The ideology could be more pervasive, and dangerous, than you realize.
There was a time when, at some high schools, those wearing W.W.J.D. — or “What Would Jesus Do” — bracelets were considered popular, maybe even cool. But even if that ‘90s-era accessory doesn’t make a comeback, its ethos hints at an ideology that’s starting to gain ground, this time as part of an extreme political movement.
Though its origins date back to 1690, an increasing number of politicians — including, very prominently, Republican Rep. Marjorie Taylor Greene — are promoting what’s known as “Christian nationalism,” essentially the idea that America was founded by Christians as a Christian nation, and that all of its institutions, laws, and values are based on Christianity.
The ideology and political movement encompass different degrees of intensity, and University of Oklahoma sociologist Samuel Perry says Rep. Taylor Greene represents the extreme of that spectrum. For starters, the far-right congresswoman, an ardent supporter of former President Trump, has repeatedly called on Republicans to embrace the term, even emblazoning it on T-shirts and selling them online. But she’s not the only sitting member of Congress to champion its ideals: North Carolina Rep. Madison Cawthorn described Capitol Hill politics as a “spiritual battle” against Democrats, while Colorado Rep. Lauren Boebert advocated for dismantling America’s long-held tradition of separating church and state that’s protected under the U.S. Constitution.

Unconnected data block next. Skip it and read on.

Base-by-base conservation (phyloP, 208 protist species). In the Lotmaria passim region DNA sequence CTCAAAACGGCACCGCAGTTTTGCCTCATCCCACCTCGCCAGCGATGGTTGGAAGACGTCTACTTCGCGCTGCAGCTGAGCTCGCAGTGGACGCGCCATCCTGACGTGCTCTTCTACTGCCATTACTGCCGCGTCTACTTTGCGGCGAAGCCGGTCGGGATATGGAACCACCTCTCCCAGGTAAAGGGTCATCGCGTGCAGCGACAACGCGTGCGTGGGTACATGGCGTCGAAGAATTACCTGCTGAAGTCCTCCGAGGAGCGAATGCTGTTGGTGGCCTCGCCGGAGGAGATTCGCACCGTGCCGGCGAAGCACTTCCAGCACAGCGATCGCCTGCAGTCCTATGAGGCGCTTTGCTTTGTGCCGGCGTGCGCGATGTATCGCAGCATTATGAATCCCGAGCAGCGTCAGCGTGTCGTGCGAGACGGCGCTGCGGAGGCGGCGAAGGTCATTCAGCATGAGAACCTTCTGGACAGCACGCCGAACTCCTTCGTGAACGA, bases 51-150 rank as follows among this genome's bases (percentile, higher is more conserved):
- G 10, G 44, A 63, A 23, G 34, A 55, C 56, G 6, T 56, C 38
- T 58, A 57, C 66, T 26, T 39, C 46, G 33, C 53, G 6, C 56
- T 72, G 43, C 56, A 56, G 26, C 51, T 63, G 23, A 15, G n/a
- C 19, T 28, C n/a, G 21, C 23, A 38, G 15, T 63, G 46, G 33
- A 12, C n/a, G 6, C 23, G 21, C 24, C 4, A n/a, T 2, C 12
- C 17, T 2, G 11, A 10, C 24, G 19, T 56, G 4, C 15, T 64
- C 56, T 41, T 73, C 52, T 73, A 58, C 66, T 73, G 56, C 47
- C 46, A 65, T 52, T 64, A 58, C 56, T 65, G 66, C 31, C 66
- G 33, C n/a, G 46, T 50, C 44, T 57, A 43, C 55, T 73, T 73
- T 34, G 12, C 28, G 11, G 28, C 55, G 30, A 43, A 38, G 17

“Democrats and most Americans are suspicious toward explicit Christian nationalist ideology,” Perry, who studies Christian nationalism, tells KCM. “But the radical right is now saying, ‘Well, if the left hates it, then it must be really good.’”
If the term sounds unfamiliar, you’ve probably still caught glimpses of it during the deadly Jan. 6 insurrection when rioters marched up to the Capitol building by a crowd carrying bibles and crosses, while calling for the results of the 2020 election to be overthrown. One man, since identified as Jacob Chansley, or the “QAnon shaman,” even held an impromptu prayer after taking over the Senate chamber to thank God “for allowing the United States of America to be reborn.”
“We can’t fully understand what happened on January 6th without understanding the role of Christian nationalism,” says investigative journalist Katherine Stewart, the author of The Power Worshippers: Inside the Dangerous Rise of Religious Nationalism. She says the movement’s influence on the riot was two-fold: Many of the insurrectionists thought Trump’s defeat was against God’s will, and “the networks of Christian nationalism spread election lies.”
This isn’t the first time the ideology has fueled violence in recent years: Experts say it was also at the center of the violent far-right rally in Charlottesville, Virginia five years ago. Hundreds of white supremacists and neo-Nazis descended on the city to protest the decision to remove a statue of Confederate general Robert E. Lee. The nation watched in horror as the group carried tiki torches, chanting “Jews will not replace us” and “white lives matter” before later clashing with counterprotesters. That’s where you can see the intersection between white nationalism and Christian nationalism on full display, according to Robert P. Jones, the president and founder of the nonprofit Public Religion Research Institute.